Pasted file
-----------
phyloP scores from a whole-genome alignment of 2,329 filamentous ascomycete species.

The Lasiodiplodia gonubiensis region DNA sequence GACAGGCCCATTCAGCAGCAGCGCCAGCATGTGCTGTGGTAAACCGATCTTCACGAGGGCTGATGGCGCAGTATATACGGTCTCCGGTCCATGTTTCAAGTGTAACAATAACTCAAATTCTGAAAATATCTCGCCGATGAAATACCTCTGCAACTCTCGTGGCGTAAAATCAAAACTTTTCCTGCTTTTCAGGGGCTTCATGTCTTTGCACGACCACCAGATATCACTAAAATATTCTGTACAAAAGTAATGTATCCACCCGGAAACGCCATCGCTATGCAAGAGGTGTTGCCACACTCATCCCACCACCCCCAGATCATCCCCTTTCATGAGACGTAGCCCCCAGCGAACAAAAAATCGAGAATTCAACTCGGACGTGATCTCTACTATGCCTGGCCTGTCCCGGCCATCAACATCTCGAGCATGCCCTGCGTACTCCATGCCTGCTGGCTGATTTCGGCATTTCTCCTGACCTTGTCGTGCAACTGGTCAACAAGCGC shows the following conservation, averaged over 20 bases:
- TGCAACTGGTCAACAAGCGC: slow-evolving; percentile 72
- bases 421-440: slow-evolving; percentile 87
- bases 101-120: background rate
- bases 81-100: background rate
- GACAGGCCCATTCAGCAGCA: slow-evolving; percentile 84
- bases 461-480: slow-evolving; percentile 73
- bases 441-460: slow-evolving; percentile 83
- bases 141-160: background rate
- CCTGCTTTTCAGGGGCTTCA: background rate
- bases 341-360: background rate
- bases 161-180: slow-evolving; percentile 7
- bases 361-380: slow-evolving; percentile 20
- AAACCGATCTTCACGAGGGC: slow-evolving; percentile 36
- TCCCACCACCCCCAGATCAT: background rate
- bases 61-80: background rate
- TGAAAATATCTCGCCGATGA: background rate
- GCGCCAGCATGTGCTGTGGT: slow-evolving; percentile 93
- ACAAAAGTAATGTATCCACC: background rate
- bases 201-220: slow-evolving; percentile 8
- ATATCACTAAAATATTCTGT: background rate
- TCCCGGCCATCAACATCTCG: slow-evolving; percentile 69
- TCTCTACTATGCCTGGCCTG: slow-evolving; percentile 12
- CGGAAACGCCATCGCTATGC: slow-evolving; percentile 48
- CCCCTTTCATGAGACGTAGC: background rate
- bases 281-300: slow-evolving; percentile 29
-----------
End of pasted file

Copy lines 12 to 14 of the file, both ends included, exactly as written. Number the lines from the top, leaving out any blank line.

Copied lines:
- bases 341-360: background rate
- bases 161-180: slow-evolving; percentile 7
- bases 361-380: slow-evolving; percentile 20